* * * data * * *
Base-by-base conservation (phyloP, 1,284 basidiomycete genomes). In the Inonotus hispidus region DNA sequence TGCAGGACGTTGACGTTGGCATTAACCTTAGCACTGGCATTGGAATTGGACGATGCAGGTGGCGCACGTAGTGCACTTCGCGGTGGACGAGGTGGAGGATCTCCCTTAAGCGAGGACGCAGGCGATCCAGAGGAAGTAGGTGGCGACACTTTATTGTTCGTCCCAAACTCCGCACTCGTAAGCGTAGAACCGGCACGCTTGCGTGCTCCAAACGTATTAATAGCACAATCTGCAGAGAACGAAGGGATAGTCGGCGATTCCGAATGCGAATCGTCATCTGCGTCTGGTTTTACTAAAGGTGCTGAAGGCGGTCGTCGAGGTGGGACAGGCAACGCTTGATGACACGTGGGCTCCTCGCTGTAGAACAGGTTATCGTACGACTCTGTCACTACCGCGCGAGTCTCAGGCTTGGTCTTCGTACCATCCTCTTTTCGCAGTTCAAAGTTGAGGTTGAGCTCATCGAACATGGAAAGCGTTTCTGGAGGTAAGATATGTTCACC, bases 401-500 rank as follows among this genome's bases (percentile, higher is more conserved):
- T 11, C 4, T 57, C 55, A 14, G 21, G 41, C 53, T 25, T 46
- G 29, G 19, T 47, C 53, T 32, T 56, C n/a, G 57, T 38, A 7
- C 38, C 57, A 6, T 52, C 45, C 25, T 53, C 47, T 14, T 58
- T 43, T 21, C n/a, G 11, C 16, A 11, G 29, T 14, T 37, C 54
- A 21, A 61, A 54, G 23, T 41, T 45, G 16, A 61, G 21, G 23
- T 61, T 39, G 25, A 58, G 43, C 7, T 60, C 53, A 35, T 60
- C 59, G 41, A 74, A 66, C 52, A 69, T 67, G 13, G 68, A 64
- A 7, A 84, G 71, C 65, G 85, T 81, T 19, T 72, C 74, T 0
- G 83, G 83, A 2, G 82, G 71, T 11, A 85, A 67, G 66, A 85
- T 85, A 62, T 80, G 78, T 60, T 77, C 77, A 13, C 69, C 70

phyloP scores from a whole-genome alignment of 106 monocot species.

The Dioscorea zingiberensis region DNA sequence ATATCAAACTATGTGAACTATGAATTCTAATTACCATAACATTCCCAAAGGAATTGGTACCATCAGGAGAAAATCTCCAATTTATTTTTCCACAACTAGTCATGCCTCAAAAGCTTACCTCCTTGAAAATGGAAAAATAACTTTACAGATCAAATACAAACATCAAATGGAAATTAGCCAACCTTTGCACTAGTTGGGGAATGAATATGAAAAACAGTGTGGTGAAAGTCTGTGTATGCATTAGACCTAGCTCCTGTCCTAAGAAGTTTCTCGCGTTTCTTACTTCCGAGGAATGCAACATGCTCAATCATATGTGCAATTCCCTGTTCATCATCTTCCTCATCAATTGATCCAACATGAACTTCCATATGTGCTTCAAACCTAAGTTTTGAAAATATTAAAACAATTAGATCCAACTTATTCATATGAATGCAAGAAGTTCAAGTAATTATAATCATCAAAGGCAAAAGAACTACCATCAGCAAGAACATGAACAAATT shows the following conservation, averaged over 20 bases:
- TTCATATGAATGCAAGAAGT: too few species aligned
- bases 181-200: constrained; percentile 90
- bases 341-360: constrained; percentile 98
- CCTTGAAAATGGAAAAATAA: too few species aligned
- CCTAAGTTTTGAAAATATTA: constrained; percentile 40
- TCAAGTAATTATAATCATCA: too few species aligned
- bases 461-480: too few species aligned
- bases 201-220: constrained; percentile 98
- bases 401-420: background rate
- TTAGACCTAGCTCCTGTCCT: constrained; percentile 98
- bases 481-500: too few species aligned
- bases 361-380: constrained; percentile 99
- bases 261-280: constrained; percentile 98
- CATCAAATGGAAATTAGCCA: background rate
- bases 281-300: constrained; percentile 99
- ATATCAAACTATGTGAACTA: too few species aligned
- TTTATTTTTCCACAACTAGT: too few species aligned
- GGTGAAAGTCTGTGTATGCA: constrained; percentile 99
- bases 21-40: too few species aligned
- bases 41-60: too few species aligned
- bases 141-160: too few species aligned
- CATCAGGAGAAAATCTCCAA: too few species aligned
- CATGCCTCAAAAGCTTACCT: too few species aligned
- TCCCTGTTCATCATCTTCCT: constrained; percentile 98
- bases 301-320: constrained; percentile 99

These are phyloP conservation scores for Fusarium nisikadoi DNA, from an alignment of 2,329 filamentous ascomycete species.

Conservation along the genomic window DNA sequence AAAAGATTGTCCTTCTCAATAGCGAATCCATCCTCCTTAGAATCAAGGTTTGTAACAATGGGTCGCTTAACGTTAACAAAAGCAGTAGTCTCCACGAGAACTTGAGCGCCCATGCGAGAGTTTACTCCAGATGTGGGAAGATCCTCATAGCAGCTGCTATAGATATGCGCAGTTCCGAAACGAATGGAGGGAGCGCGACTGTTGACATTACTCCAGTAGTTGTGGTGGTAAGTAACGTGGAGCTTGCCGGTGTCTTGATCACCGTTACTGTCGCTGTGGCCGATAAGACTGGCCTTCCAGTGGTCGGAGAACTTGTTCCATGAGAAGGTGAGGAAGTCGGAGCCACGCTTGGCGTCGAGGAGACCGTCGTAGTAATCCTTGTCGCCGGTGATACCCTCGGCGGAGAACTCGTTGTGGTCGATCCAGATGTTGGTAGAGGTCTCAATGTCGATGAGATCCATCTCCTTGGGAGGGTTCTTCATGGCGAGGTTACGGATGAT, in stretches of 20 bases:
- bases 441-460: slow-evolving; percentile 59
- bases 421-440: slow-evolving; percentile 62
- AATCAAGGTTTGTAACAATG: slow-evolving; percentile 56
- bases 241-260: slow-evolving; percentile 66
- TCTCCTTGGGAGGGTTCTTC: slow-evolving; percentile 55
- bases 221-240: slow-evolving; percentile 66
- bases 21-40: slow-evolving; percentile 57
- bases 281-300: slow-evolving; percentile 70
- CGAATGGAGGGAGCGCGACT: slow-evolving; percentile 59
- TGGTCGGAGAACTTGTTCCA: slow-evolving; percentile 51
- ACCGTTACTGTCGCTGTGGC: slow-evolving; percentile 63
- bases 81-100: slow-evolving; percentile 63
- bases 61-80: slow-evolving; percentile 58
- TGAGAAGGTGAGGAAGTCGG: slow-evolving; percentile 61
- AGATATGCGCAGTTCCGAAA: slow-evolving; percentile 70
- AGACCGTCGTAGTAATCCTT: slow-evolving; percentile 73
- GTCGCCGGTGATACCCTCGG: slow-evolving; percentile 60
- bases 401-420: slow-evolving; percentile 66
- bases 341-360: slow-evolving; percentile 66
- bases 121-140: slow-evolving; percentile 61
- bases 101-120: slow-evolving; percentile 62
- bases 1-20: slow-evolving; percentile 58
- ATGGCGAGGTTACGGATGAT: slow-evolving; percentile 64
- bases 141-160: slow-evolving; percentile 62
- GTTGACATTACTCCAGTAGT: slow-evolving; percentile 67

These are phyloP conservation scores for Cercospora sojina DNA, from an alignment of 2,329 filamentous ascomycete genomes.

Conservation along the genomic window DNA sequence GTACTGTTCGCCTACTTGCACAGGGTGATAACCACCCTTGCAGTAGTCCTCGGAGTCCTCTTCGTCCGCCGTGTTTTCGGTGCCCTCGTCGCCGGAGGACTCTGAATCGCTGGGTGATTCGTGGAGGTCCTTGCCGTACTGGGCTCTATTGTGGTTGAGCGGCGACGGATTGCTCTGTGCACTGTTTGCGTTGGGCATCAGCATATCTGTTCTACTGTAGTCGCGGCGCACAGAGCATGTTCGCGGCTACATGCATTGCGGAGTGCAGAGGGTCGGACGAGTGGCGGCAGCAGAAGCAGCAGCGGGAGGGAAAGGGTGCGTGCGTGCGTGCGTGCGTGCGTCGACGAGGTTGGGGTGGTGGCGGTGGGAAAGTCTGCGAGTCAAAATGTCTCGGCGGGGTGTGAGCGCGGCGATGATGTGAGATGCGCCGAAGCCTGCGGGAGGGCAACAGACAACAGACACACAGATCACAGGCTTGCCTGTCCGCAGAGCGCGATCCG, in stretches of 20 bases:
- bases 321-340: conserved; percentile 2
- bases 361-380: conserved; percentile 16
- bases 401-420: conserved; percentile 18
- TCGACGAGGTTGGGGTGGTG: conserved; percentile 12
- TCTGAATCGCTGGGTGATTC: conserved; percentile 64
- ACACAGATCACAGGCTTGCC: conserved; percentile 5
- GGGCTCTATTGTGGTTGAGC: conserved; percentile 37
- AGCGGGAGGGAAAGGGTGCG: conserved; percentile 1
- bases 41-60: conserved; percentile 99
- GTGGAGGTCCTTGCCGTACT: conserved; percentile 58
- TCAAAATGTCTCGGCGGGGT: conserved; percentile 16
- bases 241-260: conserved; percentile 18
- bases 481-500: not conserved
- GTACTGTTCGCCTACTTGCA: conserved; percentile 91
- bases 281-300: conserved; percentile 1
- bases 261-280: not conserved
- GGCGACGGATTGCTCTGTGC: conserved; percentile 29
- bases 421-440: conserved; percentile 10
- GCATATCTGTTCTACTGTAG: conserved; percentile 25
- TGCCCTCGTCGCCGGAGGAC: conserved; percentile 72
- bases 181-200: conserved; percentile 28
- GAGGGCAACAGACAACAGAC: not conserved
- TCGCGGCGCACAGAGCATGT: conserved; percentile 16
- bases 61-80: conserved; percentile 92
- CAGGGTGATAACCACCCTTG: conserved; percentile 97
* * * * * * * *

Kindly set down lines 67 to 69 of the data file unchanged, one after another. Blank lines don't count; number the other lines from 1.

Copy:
Conservation along the genomic window DNA sequence GTACTGTTCGCCTACTTGCACAGGGTGATAACCACCCTTGCAGTAGTCCTCGGAGTCCTCTTCGTCCGCCGTGTTTTCGGTGCCCTCGTCGCCGGAGGACTCTGAATCGCTGGGTGATTCGTGGAGGTCCTTGCCGTACTGGGCTCTATTGTGGTTGAGCGGCGACGGATTGCTCTGTGCACTGTTTGCGTTGGGCATCAGCATATCTGTTCTACTGTAGTCGCGGCGCACAGAGCATGTTCGCGGCTACATGCATTGCGGAGTGCAGAGGGTCGGACGAGTGGCGGCAGCAGAAGCAGCAGCGGGAGGGAAAGGGTGCGTGCGTGCGTGCGTGCGTGCGTCGACGAGGTTGGGGTGGTGGCGGTGGGAAAGTCTGCGAGTCAAAATGTCTCGGCGGGGTGTGAGCGCGGCGATGATGTGAGATGCGCCGAAGCCTGCGGGAGGGCAACAGACAACAGACACACAGATCACAGGCTTGCCTGTCCGCAGAGCGCGATCCG, in stretches of 20 bases:
- bases 321-340: conserved; percentile 2
- bases 361-380: conserved; percentile 16